For anybody who’s ever been a collector, there are holy grail items.
A fearless skydiver might target an altitude so high that he breaks the sound barrier coming back down, for example.
Someone who collects baseball cards might look at a T206 Honus Wagner with googly eyes.
This concept – collecting things or crossing off of a list until you’ve grabbed them all – has entered our vernacular as a “bucket list,” thanks to the 2008 movie of same name.
But, specific to a particular collection or obsession, what happens when you cross everything off your list?
I never made such a list when it comes to Dave Matthews Band, but I’ve spent an excessive amount of time, money, energy and Daily Republic ink on the group.
However, I’ve reached a point in my relationship with the band that when I look at my list to see lines through most items.
It feels like I’m moving on.
It’s a place I’ve come to slowly over the last few years. Some obsessions take a long time to peter out.
I knew things had changed when the band’s eighth studio album, “Away From the World,” arrived in September and my enthusiasm was considerably quelled. There are even songs on it that I – gasp –despise.
The band has changed a little, its sound becoming less ambitious and more pop.
But I think I changed more.
I was 13 when I first heard DMB. My father encouraged me to buy the band’s debut studio album based on the radio success of “What Would You Say.” I loved the song, but, after that first spin, I remember not being impressed with the rest of “Under the Table and Dreaming.”
That didn’t last long. Within a few months, I was devouring everything DMB on which I could get my hands. That wasn’t much because Napster was still a few years off – plus it took forever to get a song on dial-up – and I was too young to be trading cassette tapes of shows through the mail with adults.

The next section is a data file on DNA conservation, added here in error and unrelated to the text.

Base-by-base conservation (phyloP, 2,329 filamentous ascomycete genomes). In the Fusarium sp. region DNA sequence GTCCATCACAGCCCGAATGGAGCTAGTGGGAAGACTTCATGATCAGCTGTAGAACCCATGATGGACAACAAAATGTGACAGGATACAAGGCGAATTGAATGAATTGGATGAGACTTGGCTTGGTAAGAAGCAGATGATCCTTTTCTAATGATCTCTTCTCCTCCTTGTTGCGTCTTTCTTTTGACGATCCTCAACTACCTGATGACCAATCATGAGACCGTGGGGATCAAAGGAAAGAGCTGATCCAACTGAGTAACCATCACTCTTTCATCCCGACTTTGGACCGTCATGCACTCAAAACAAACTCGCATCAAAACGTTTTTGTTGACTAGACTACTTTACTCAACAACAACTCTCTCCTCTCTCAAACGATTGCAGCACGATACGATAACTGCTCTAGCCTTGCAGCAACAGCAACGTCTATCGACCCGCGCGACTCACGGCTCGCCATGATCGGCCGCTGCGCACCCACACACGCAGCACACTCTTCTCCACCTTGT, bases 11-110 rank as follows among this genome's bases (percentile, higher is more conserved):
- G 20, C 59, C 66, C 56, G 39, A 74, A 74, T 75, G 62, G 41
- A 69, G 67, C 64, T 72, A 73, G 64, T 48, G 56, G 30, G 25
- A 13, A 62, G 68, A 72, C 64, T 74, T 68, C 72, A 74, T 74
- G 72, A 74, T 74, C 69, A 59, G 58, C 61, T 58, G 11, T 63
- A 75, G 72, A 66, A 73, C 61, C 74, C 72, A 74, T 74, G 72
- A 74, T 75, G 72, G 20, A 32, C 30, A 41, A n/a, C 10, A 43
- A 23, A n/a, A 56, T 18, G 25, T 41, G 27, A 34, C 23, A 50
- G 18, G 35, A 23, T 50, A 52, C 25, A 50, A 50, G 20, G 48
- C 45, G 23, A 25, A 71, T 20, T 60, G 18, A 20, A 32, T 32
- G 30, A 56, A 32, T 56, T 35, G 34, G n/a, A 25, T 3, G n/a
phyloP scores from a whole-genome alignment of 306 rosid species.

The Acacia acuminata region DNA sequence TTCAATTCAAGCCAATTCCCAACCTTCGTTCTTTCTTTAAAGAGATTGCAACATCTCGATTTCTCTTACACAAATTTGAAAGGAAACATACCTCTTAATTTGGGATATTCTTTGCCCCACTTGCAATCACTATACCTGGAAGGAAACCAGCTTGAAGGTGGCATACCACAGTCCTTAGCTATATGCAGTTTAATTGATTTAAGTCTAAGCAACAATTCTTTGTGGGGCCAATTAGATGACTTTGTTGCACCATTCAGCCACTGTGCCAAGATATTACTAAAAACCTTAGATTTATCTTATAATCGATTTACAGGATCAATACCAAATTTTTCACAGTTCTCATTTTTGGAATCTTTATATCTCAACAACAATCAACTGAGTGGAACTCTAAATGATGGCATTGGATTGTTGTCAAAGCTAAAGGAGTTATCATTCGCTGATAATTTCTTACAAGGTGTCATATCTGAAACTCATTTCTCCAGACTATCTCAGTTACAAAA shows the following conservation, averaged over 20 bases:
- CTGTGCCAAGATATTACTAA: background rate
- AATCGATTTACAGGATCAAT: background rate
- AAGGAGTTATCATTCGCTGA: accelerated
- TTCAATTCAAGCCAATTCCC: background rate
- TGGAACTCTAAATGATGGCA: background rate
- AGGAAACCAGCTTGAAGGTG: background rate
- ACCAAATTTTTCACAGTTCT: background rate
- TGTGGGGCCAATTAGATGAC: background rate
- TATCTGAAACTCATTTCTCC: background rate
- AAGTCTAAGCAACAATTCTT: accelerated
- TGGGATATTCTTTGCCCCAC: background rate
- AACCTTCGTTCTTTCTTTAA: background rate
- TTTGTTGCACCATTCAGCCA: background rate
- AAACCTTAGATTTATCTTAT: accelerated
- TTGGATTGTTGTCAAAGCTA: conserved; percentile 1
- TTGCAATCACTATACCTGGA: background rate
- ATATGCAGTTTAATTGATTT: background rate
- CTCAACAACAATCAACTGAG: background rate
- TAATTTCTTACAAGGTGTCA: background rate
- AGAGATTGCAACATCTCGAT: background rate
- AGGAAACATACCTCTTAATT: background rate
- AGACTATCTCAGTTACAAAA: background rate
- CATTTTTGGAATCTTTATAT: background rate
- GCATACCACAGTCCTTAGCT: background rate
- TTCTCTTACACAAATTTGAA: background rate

Fast forward nearly two decades and I’ve seen Dave Matthews on a stage nearly 60 times. I tracked down a coveted, rare vinyl copy of one of their records in 2010. After seeing “Minarets” in September, I’ve crossed off every one of my favorite songs.
I’ve got a drumstick and a chair I swiped from the floor of the “Live at Folsom Field” concert.
I even met the band after a fortuitous turn in Denver in 2006, something I’m not sure was ever on my DMB bucket list, but is still pretty cool.
With so many goals attained and my enthusiasm draining, I think I’m ready for something else.
That doesn’t mean I’m moving on to a different band. One unhealthy fixation on one artist per lifetime is plenty, I think.
Dave Matthews Band always will be special to me, but not in the same way.
I’m not sad about this, although if I have to say that, maybe I am a little. Nonetheless, the grace isn’t all gone.
My taste has matured. I’d like to think I’ve evolved into a connoisseur of all music rather than a fervent fan of one particular band.
That isn’t to say that I’m too good for DMB now — I don’t think any artist is beneath at least a listen to form my own opinion — but that my palette has greatly expanded beyond what my 13-year-old self could’ve imagined.
While it’s true that I don’t have the same excitement for “Mercy” or “You & Me” as I do for “Crush” or “Two Step,” DMB hasn’t changed as much as I have.
That’s perfectly fine.
We all grow, change and enjoy new things.
I can’t escape the years I spent as a DMB diehard. People will still text me when they hear a DMB song on the radio, so I know I’ll never leave them completely behind.
I’ve collected most of the experiences that I wanted to, crossed the T’s and dotted the I’s on most of my DMB bucket list. For some people, it’s my defining characteristic.
I can’t escape that past, those experiences and that reputation.
And, since so much of it is so positive, I wouldn’t want to escape or forget any of it.
To read more of Nick DeCicco’s blogs, visit http://dailyrepublic.typepad.com/forthoseabouttorock. Follow him on Twitter @ndeciccodr.